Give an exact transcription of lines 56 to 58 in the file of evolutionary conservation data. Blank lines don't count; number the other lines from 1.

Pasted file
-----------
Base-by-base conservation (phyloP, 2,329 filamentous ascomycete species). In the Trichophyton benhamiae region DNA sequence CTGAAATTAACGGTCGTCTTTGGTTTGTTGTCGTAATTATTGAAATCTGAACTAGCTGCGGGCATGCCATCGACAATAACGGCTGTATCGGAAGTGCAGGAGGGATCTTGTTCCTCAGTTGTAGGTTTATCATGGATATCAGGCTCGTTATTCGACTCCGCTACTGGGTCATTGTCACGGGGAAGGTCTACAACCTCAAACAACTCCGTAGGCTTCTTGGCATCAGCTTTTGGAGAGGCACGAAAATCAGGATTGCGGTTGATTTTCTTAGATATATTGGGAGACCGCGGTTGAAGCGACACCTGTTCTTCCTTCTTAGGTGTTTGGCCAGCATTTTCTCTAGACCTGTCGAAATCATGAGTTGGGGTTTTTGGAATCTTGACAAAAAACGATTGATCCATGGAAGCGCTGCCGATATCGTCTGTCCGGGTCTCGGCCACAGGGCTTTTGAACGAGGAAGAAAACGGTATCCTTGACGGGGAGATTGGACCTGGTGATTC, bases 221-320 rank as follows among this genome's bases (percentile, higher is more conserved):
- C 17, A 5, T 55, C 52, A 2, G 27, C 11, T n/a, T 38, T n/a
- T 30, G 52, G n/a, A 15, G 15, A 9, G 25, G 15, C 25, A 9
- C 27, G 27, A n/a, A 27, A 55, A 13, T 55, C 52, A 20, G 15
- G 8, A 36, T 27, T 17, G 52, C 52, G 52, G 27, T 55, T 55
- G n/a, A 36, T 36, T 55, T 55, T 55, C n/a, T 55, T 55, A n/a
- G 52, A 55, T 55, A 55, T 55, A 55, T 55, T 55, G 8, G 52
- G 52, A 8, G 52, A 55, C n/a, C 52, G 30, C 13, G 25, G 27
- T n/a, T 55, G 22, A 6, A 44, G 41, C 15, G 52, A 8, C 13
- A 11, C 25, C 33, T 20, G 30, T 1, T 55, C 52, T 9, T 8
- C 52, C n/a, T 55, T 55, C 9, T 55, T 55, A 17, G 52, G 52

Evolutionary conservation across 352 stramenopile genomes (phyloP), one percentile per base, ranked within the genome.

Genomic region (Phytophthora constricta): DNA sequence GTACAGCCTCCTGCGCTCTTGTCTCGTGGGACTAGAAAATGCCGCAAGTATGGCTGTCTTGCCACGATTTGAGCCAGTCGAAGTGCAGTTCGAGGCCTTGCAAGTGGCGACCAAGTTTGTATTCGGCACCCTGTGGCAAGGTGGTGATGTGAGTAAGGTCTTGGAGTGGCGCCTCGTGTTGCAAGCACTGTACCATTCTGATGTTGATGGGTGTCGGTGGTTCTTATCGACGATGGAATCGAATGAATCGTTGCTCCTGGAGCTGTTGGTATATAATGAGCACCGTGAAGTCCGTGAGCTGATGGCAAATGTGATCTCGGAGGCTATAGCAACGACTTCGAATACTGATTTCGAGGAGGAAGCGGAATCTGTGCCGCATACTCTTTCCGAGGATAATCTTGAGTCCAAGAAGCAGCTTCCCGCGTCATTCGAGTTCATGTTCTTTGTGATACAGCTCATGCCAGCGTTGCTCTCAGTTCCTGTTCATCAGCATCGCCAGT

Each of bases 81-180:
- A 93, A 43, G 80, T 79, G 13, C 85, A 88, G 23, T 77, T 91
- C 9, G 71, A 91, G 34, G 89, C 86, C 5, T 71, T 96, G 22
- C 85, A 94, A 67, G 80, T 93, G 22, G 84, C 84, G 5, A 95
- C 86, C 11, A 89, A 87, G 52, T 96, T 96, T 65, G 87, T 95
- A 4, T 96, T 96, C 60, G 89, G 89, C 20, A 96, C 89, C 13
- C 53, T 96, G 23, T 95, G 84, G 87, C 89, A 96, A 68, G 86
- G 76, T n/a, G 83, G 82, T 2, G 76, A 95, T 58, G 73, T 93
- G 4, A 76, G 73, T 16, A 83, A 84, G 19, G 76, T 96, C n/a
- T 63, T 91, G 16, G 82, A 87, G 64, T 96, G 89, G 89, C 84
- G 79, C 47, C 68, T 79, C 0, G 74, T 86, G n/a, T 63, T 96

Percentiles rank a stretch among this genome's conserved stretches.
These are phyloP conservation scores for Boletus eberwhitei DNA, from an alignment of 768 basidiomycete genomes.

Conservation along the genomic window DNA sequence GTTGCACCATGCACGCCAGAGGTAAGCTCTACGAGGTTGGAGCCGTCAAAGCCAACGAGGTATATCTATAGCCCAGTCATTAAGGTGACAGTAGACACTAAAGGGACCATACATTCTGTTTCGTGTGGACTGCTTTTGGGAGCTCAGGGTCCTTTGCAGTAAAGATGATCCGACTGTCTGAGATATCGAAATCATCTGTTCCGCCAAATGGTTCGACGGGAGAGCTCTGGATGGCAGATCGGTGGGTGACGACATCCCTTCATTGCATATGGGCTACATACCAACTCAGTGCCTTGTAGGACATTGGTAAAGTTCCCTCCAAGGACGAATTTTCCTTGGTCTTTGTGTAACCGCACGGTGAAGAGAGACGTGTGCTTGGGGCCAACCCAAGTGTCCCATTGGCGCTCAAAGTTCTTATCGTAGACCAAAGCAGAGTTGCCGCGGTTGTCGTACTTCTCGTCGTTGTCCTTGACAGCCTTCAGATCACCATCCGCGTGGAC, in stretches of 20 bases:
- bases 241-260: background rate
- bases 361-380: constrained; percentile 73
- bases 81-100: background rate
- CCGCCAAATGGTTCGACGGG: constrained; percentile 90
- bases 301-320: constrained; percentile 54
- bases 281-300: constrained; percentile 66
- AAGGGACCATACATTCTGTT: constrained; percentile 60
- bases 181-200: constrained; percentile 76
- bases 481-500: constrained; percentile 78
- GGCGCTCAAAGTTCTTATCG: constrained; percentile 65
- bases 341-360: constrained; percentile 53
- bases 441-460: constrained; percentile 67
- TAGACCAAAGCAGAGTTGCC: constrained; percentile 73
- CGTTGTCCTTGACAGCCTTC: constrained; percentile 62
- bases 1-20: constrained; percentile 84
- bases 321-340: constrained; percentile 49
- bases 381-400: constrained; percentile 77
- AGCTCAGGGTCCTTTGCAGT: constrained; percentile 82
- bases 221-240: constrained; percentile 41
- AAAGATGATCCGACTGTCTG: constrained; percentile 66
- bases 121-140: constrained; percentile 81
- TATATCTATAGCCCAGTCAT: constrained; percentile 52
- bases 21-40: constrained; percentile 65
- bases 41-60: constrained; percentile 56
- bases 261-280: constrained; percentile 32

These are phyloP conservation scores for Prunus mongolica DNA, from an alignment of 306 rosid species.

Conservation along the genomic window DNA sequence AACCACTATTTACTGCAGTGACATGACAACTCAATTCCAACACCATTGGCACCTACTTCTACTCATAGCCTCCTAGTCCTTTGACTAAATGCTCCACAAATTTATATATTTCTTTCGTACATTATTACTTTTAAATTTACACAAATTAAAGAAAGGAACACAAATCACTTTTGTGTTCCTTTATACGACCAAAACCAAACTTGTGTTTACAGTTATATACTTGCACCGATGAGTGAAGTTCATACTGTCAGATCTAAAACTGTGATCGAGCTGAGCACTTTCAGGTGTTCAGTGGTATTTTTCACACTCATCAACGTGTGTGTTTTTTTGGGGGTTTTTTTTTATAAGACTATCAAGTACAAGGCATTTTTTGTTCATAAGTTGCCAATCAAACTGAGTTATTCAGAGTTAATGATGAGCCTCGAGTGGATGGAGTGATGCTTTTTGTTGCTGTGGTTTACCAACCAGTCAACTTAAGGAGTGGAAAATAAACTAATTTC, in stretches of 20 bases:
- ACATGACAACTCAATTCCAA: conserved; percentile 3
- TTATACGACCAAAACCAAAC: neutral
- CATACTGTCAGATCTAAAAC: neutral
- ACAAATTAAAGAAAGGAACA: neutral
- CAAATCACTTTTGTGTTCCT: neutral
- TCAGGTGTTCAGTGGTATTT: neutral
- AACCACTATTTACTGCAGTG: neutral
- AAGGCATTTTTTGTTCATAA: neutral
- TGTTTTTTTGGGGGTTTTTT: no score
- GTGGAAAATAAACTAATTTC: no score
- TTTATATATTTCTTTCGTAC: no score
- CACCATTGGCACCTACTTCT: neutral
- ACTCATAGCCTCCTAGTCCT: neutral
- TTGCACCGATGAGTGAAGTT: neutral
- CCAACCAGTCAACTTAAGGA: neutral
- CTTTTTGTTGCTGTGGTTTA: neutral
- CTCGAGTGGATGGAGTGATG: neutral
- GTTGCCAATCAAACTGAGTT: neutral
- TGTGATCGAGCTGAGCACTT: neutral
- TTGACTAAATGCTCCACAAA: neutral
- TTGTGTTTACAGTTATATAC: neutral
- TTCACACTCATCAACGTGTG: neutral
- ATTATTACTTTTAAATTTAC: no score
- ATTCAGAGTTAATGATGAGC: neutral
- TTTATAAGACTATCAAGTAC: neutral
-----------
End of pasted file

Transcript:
- TTATACGACCAAAACCAAAC: neutral
- CATACTGTCAGATCTAAAAC: neutral
- ACAAATTAAAGAAAGGAACA: neutral